"...research on teaching digital media literacy is in its infancy. Scholarly research moves at a snail’s pace compared with the speed at which information and communication technologies proliferate. The current research does, however, provide ample evidence of the growing need for media literacy instruction that targets the added cognitive demands posed by the Internet..." (David, 2009)

Transliteracy refers to an expansion of literacy skills because of multimedia or to describe the ability to navigate across media, platforms and networks. To support this notion further, think of Marshall McLuhan's "the medium is the message" in the context of social media circa 2011. McLuhan's idea here can be translated roughly as "...each medium has its own language and grammer, asking us to bring our own unique skills, knowledge and abilities to bear on what we are seeing... it codifies reality in a specific way; moreover, different types of media may report on the same event, but create vastly different textual and visual impressions not to mention different messages..." Being able to critique those ideas surely requires more than a text-based literacy of reading and writing.

What seems clear to me is that the distinctive skills we use in navigating ‘new media' are not articulated or fully understood, especially how new media is changing educational practices and literacy. In an effort to understand what exactly is "new", some librarians have suggested that new media is connected to previous literacies - so why come up with a new idea? It seems critical for librarians to pursue a line of questioning that says "what is new about new media, and how does it form the basis of ‘new literacies' and 'new learning’".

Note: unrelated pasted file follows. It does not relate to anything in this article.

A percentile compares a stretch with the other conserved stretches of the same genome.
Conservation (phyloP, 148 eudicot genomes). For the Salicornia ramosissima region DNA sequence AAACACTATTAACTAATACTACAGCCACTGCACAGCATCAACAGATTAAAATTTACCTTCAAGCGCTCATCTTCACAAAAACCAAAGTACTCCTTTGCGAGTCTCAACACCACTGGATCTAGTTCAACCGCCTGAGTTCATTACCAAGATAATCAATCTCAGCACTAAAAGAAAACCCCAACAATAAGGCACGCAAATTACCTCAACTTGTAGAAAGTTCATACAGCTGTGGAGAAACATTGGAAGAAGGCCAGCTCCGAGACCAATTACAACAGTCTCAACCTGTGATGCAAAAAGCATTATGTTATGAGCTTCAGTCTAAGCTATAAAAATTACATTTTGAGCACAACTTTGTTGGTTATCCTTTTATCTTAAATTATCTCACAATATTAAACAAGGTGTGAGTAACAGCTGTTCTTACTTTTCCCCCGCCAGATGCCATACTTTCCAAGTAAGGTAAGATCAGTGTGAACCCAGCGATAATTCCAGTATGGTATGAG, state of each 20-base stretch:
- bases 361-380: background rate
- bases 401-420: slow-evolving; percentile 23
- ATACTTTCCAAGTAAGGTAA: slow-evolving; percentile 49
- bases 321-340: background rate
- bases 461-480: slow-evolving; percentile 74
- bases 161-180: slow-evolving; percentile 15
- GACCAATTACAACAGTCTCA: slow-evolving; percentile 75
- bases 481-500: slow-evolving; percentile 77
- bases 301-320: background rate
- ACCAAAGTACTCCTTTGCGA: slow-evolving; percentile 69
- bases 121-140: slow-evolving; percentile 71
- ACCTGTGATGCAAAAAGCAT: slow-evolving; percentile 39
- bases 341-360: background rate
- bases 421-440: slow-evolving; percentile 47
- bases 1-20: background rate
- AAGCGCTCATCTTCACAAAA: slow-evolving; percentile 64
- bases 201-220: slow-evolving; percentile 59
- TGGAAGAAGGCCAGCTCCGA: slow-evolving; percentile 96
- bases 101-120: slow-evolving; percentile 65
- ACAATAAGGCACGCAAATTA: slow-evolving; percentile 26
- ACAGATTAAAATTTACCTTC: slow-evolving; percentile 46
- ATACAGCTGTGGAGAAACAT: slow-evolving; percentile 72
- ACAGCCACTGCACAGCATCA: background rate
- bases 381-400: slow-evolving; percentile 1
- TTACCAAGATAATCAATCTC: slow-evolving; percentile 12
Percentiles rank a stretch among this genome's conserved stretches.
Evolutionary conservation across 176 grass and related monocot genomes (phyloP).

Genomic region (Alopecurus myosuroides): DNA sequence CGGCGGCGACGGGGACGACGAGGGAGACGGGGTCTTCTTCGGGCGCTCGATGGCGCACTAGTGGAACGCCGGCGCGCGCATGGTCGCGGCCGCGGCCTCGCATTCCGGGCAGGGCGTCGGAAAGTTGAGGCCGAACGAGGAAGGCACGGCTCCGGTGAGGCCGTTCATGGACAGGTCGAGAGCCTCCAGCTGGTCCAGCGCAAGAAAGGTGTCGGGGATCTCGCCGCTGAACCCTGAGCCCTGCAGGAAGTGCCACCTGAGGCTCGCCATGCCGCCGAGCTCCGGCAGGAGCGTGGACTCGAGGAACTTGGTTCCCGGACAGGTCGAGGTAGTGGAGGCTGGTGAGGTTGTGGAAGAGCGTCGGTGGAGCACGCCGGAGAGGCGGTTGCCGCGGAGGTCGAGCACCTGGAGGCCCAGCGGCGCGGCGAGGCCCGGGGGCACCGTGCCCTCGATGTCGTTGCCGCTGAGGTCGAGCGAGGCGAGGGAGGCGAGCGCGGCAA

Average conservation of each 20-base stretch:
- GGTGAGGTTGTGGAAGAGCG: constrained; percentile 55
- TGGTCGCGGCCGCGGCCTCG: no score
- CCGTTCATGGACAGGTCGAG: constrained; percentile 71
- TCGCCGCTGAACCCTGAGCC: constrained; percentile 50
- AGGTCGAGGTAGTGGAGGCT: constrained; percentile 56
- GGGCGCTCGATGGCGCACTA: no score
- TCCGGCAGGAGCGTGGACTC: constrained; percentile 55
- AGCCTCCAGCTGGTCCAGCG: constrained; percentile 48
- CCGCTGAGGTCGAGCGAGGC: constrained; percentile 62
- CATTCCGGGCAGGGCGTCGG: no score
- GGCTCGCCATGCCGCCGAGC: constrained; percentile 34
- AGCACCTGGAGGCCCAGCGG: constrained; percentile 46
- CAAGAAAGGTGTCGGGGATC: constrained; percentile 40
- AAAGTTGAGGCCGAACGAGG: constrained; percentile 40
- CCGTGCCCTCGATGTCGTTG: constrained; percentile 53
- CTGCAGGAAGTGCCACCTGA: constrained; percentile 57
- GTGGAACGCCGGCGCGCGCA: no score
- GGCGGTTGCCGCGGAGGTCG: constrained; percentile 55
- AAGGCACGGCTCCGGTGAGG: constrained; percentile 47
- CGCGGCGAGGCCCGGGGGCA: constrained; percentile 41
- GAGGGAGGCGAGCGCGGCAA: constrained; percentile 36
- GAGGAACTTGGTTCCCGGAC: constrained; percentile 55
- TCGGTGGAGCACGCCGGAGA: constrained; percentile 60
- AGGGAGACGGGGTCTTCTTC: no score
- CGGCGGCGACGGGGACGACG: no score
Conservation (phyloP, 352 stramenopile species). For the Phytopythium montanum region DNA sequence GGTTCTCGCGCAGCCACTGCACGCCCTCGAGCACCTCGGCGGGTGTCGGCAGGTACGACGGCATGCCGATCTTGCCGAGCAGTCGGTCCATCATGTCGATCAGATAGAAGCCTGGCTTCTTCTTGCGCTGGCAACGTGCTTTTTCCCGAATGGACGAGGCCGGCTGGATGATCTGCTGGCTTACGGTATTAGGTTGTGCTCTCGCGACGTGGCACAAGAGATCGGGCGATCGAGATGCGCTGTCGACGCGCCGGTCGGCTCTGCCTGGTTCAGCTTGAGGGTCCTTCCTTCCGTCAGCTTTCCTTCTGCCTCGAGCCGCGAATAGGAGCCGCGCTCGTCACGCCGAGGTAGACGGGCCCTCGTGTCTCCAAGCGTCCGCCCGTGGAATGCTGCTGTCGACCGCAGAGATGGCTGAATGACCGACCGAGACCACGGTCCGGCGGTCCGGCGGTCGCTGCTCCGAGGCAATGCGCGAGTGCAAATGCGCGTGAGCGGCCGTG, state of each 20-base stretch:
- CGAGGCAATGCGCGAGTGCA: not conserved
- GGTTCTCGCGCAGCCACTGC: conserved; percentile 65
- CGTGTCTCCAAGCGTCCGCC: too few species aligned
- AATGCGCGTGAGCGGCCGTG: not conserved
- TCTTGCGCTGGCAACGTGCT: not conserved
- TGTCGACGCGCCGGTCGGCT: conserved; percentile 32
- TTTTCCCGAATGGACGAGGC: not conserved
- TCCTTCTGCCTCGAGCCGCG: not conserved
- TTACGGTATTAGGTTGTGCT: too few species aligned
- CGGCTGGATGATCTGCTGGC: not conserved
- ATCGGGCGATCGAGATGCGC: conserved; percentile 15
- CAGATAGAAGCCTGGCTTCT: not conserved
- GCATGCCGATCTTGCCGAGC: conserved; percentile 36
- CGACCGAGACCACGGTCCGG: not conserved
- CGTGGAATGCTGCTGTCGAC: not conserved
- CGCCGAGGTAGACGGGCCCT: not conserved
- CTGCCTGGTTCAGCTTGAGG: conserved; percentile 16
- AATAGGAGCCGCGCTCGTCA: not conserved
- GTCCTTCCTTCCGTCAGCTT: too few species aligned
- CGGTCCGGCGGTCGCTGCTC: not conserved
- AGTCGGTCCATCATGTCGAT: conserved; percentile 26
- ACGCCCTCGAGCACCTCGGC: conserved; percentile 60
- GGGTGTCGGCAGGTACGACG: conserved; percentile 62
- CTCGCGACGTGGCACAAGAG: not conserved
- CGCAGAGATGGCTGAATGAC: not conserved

The plural ‘transliteracies’ was coined by Alan Liu at the Transcriptions Research Project, University of California at Santa Barbara, and predates transliteracy. Liu spearheaded the Transliteracies Project and explores technological, social, and cultural practices of online reading. In 2006, the UK Production and Research in Transliteracy (PART) group was formed which is based at the Institute of Creative Technologies. The IOCT undertakes research work at the intersection of e–Science, the Digital Arts, and Humanities. It is an interdisciplinary laboratory at the heart of an infrastructure grid that connects significant research centers across the university and providing a faculty–neutral space for transdisciplinary projects.

For a greater understanding of why another literacy term might be needed, listen to Sue Thomas from UK's IOCT speak clearly about it

What makes transliteracy different?

  • transliteracy is potentially a unifying concept for what it means to be literate in the digital age
  • extends transliteracy in 21st century to include multiple discourses, communication platforms and tools
  • calls for change of perspective away from battles over print / digital, moves instead towards unifying ecology of media
  • all literacies are ultimately relevant to reading, writing, interaction and culture, both past and present
  • not intended to replace other terms that refer to print literacy; encompasses both media and digital literacy and (media) convergence
  • not just computer–based materials, but all communication types across time and culture
  • emphasizes lateral approach to historical, contextual and cultural issues / literacies; bridges and connects past, present and future modalities
  • situated in a liminal space between being a new cognitive tool and the recovery of an old one
  • refuses to presuppose any kind of offline/online divide
  • considers ability to understand multiple media and modes of communication and kinds of literacy we apply online


see also Henry Jenkins on Transmedia